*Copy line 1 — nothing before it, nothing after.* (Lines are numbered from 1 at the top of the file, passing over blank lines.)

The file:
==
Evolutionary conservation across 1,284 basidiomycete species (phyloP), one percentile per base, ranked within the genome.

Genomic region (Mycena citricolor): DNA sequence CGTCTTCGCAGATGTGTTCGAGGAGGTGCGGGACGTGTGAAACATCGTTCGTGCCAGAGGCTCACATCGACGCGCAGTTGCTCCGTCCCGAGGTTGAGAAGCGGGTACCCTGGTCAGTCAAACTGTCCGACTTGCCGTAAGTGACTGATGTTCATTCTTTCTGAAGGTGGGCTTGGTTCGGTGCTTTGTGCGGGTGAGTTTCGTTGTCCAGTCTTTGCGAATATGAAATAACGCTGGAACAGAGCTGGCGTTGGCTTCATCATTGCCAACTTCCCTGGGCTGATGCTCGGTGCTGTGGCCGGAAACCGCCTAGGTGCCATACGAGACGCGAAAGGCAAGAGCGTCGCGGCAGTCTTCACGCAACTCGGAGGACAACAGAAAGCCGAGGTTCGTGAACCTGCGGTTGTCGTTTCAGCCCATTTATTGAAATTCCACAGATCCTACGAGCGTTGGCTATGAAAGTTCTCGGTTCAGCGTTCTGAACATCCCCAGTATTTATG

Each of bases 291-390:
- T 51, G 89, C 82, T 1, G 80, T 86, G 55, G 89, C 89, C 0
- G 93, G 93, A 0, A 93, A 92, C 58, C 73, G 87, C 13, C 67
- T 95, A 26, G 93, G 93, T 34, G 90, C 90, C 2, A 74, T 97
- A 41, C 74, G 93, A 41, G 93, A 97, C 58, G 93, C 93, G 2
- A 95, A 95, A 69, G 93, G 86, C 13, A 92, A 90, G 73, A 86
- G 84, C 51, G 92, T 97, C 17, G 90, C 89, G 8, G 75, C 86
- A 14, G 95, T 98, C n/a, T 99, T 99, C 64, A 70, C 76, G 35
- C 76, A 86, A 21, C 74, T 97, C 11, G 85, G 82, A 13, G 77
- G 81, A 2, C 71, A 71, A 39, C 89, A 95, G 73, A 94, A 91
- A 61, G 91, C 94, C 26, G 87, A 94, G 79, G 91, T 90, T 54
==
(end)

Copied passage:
Evolutionary conservation across 1,284 basidiomycete species (phyloP), one percentile per base, ranked within the genome.